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The seven principles were developed to promote ocean literacy: the understanding of the ocean’s influence on humans and our influence on the ocean.  You can find the seven principles HERE.  The correlations between the Next Generation Science Standards and the Ocean Literacy Principles and Concepts can be found HERE.

Besides ensuring that the standards and the lesson content aligned, we also spent a lot of time making necessary revisions to produce a user-friendly document for educators.  A major objective of mine in the creation of this unit is to guarantee teachers that this curriculum will be an easy and enjoyable unit to implement in their classrooms.

 

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The “finished” curriculum should be available at some point in April!  However, my continued hope will be that this FREE ecosystem unit available to all educators will be a “living” document.  As time passes and I receive valuable feedback from educators, necessary improvements will be made to increase the learning experiences of all students participating in the lessons provided by this resource.

A HUGE thanks once again to the Seacoast Science Center for all their collaborative efforts in the development and promotion of this curriculum.

One final question and answer to reflect upon…What did the ocean say to the beachgoers?  Nothing…it just waved.

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Featured Article Image by Adam Kelley
Collaboration, New Hampshire Science Education, Student Teaching

Franklin Pierce University Collaboration

img_5480This past week has been a flurry of activity that did not involve interacting with a computer for several hours a day.  Don’t get me wrong – I am THOROUGHLY enjoying creating a rocky shore curriculum, but it is also very exciting to get back into the classroom and work toward improving science instruction and performance at the elementary level.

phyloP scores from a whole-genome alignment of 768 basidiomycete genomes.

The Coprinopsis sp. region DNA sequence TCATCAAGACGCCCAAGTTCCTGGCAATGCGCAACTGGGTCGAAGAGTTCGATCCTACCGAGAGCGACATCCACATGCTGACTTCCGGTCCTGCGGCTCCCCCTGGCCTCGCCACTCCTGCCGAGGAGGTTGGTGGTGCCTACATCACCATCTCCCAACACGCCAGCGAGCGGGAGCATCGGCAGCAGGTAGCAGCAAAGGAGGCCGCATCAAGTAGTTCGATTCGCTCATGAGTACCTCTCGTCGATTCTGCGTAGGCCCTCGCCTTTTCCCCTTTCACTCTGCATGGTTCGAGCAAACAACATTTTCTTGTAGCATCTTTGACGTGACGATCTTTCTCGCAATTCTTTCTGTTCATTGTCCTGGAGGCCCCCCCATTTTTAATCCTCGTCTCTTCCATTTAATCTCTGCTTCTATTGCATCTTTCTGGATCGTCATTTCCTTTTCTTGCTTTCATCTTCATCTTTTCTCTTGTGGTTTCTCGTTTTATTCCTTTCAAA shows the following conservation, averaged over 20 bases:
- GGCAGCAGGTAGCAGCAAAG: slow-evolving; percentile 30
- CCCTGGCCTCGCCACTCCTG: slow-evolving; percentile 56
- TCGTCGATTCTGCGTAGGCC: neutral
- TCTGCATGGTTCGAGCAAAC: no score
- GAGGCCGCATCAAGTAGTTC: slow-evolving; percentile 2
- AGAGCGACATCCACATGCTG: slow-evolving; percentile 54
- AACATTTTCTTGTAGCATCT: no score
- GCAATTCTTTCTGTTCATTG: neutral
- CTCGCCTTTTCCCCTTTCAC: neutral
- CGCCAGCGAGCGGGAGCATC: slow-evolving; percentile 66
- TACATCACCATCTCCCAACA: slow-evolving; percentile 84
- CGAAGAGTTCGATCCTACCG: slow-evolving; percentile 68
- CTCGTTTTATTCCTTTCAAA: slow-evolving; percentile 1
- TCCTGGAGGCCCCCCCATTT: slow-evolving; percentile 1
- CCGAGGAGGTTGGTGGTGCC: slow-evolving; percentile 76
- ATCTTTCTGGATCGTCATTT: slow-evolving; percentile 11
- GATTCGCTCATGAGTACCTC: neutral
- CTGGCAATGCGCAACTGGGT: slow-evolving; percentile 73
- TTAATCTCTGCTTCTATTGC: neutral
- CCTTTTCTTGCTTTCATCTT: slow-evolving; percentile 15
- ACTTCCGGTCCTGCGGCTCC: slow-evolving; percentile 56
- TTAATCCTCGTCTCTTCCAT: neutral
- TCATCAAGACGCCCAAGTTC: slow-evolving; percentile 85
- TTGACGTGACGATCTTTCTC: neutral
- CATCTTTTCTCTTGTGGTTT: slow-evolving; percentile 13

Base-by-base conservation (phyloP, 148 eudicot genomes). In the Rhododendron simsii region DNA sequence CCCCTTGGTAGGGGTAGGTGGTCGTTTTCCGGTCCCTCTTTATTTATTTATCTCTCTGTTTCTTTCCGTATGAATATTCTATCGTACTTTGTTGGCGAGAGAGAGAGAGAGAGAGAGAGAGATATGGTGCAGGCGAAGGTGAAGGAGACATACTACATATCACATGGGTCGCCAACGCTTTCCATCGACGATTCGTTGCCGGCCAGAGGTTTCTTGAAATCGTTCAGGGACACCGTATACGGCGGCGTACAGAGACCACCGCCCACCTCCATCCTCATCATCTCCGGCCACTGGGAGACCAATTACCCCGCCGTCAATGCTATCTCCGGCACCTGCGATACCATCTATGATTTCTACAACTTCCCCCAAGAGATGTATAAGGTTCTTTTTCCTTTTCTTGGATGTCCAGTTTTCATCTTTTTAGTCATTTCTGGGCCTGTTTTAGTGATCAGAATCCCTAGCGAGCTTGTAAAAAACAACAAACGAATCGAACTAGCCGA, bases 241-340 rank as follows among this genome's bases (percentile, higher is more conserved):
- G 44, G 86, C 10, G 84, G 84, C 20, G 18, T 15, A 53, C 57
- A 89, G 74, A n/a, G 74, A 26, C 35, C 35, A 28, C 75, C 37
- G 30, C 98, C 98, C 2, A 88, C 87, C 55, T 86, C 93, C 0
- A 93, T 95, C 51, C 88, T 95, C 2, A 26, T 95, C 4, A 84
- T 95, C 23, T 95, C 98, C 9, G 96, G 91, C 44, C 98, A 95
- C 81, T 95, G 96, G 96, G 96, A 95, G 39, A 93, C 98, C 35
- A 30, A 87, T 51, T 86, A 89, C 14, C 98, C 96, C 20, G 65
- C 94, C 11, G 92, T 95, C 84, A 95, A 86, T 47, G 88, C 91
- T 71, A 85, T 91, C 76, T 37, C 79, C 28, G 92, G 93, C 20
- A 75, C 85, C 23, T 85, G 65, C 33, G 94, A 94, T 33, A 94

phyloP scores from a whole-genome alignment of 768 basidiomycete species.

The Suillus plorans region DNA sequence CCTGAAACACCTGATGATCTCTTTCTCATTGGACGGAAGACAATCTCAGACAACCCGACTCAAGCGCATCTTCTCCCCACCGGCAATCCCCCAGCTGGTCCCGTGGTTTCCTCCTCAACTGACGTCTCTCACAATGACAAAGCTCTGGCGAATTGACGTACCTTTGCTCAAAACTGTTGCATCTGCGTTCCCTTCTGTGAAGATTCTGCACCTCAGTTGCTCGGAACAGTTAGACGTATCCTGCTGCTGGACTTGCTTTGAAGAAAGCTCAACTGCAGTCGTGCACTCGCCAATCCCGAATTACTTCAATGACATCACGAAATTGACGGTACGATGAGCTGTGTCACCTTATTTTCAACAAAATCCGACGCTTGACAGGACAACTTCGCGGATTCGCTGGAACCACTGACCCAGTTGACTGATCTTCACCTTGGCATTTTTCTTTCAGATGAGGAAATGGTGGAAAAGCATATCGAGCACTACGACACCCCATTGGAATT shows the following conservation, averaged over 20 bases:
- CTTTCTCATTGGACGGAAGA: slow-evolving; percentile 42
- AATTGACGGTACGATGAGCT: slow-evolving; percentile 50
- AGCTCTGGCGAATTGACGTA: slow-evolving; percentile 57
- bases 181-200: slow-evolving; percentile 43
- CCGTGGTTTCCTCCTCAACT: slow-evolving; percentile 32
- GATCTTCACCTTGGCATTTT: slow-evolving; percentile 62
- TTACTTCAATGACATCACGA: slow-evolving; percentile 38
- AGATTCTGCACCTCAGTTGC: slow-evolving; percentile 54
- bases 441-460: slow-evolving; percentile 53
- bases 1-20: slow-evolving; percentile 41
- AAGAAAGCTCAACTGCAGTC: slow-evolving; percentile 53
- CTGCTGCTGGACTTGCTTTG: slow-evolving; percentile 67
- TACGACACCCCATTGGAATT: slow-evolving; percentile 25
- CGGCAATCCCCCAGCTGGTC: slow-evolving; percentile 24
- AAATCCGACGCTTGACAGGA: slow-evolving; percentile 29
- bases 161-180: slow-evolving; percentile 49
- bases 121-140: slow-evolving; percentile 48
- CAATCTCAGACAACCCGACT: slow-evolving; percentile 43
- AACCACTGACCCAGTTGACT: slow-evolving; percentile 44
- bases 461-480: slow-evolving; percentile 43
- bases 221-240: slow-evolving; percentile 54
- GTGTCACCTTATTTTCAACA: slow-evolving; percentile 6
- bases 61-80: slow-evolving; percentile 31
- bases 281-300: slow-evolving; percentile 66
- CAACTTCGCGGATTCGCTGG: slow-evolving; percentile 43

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I recently had the privilege of collaborating with Franklin Pierce University’s professors and students.  Professor Doug Gilroy asked me to speak to his Scientific Inquiry and Teaching Methods class, and Dr. Jacqueline Kelleher requested that I talk with the university’s Education Club.  I also had the wonderful opportunity to discuss science and education with the Education Division Chair, Dr. Alana Mosley.

Last Thursday Professor Gilroy’s class focused on learning about what to expect when teaching science at the elementary level.  We covered science instruction, curriculum, professional development and inquiry-based learning.  We also looked at data from surveys like the one below that indicate an overwhelming lack of preparedness elementary teachers believe they possess in terms of teaching science at the elementary level.  This led to positive conversation on what we can do to change that educational shortcoming.

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Professor Douglas Gilroy & FPU Students

Yesterday Professor Gilroy’s class conversed about how to create and plan instruction that promotes engagement and inquiry.  We reviewed different strategies that invoke inquiry, and we also discussed the biggest challenges educators face when attempting to engage their students.  I shared with students my instructional planning method and classroom management fundamentals which can be found on the homepage of this website.